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The Ghosts of Heaven: shortlisted for the CILIP Carnegie Medal 2016 (English Edition) Formato Kindle
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It reminded me of David Mitchell's Cloud Atlas. Tales of witchcraft, the mentally insane, a cave girl from the beginnings of time to the futuristic account of a lonely spaceman aboard a ship seeking a new homeland. Imaginatively thought and creatively told. The Ghosts of Heaven is also an intelligent novel; it makes you think more than first realise and it will force you to carry on reading to discover the meaning of this never-ending spiral and why it means something to each of the quarter's protagonists.
My particular favourite quarters were the second one which follows the story of young Anna who is struggling to cope with the death of her mother and look after her brother who is suffering from an as yet undiscovered ailment. It was richly told and instantly took me back to my love of Arthur Miller's The Crucible.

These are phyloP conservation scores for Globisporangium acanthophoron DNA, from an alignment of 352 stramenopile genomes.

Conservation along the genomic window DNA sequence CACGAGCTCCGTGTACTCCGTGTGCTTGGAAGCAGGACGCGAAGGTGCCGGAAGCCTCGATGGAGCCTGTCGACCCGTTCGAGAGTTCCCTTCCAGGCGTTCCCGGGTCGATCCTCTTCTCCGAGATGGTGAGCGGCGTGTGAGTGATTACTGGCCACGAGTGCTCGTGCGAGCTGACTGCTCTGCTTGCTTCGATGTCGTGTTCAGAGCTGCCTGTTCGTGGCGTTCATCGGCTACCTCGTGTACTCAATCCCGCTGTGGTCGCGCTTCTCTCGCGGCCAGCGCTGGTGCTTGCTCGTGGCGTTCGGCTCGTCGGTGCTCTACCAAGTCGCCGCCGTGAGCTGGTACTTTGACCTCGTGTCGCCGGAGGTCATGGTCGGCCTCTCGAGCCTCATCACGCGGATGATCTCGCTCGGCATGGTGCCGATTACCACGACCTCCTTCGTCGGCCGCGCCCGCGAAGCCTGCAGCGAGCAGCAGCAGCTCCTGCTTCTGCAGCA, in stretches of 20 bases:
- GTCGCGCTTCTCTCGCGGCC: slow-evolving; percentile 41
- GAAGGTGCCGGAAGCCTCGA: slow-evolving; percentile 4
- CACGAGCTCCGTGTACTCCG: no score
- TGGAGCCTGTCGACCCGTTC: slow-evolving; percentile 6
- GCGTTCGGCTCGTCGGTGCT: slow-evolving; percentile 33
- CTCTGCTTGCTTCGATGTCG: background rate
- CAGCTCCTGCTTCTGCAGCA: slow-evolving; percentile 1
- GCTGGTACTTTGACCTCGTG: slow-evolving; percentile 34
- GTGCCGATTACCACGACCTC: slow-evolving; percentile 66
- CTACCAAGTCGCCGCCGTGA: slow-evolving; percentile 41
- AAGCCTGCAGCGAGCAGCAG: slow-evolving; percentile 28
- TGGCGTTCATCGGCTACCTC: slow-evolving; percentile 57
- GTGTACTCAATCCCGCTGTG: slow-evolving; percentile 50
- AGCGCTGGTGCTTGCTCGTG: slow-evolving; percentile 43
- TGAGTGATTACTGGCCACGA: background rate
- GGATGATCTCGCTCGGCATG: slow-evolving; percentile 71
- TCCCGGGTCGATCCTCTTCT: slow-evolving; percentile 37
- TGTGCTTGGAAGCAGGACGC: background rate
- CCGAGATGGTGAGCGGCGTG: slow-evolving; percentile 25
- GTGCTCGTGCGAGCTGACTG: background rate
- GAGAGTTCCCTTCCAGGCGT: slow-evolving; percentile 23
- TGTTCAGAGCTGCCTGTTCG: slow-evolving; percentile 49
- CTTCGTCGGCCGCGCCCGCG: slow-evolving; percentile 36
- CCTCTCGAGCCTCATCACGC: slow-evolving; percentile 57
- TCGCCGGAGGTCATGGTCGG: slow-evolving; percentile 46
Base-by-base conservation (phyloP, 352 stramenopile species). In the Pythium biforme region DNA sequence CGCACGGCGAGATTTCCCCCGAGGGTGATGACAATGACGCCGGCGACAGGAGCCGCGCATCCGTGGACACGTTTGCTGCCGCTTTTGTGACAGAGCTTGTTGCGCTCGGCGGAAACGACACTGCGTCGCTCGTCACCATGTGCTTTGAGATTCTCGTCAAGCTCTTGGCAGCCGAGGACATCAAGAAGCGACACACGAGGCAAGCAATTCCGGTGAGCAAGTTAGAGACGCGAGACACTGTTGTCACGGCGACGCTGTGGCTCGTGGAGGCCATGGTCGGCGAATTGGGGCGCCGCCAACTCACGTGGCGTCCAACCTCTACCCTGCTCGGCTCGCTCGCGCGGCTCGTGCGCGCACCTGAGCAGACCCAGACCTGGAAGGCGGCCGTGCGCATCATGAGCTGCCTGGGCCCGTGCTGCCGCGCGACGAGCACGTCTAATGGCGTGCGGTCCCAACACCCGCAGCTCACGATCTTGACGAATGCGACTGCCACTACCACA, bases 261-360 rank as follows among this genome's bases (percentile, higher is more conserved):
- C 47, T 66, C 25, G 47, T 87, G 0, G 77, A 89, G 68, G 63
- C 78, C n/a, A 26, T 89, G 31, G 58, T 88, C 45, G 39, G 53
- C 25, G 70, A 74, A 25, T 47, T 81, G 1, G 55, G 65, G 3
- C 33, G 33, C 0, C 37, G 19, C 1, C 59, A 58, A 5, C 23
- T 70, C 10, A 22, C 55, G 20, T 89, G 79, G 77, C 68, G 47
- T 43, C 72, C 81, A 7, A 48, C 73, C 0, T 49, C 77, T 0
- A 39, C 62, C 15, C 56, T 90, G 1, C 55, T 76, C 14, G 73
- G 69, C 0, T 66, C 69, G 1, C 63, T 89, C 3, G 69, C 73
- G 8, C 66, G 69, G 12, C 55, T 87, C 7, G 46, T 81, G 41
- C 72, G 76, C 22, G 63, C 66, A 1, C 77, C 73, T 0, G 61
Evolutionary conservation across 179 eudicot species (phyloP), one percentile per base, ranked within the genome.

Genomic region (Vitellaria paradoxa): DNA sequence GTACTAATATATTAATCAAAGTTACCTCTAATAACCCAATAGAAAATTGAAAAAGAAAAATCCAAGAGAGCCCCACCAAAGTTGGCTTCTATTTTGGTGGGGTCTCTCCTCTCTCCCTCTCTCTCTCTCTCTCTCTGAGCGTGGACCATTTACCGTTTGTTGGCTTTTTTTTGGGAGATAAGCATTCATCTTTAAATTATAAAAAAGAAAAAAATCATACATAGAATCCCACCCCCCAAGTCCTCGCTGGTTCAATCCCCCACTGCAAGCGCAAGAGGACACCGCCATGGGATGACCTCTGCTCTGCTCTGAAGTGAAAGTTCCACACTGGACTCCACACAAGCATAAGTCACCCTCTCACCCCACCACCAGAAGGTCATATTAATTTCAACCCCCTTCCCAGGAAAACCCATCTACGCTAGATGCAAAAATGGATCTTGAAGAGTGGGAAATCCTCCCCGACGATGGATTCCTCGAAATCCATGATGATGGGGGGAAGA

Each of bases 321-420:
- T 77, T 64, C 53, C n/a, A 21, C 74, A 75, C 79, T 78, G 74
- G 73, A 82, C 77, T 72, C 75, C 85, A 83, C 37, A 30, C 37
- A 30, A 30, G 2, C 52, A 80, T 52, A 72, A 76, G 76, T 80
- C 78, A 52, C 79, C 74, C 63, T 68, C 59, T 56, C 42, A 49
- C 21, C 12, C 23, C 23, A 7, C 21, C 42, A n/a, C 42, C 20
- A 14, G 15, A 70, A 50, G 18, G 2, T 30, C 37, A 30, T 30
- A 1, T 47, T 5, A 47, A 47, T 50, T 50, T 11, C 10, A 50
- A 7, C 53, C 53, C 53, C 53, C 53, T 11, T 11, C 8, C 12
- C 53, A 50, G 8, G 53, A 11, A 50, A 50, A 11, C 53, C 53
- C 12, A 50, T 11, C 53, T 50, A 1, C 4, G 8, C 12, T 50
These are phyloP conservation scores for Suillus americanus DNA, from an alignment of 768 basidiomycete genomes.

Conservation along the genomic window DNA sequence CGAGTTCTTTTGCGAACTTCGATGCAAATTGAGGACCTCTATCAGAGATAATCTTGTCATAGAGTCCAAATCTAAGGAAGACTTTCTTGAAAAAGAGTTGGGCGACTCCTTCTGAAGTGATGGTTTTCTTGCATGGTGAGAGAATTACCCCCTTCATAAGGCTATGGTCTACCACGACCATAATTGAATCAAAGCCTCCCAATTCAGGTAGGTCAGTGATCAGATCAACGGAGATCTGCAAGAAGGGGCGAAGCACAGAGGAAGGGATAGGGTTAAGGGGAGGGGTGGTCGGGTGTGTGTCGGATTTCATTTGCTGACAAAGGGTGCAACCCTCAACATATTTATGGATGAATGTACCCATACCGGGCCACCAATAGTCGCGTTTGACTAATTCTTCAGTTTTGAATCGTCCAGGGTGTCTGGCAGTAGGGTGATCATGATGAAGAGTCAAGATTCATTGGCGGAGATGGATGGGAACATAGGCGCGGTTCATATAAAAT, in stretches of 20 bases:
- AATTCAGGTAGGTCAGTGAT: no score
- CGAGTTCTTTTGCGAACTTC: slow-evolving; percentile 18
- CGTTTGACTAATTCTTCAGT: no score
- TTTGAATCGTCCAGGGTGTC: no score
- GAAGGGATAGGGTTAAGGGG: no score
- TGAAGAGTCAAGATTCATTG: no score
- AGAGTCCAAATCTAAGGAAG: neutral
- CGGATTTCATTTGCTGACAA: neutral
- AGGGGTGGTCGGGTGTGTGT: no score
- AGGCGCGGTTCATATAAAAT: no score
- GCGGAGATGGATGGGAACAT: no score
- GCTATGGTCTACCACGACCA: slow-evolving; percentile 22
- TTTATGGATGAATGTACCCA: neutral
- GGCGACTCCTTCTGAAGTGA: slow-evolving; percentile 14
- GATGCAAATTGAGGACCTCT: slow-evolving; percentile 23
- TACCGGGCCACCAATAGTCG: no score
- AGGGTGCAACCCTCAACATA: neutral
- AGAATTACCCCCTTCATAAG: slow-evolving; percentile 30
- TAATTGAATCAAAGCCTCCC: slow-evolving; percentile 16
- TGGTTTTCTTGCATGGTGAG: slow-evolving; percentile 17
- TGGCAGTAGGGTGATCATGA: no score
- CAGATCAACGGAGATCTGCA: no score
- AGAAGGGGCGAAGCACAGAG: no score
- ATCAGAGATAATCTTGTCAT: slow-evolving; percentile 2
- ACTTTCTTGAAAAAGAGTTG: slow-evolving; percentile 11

I also fell in love with the third quarter, which is dark and captivating with its setting being a mental institution. And yet, even after closing the book, I'm left with an unnerving respect for the almost surreal writing of quarter four where everything (in my opinion) links together.
I have admired Marcus Sedgwick for many years now, and I must say that The Ghosts of Heaven is his most ambitious novel to date. Not as popular as he should be, Sedgwick manages to hit all the right spots no matter what type of book he writes.
The first part of The Ghosts of Heaven follows a young woman during prehistoric times. It’s almost time for a hunt, so she goes with the oldest man in her tribe and a young boy to make the magic that will feed her people. I loved that this quarter was written in verse! The narrative is simple which really fit the time and setting. Few words are used, but their meaning gets across just fine, much like how the girl and her people communicate. This is also where we’re introduced to the shape that connects all of the stories: a helix. The girl notices it all around her and ponders on what it means.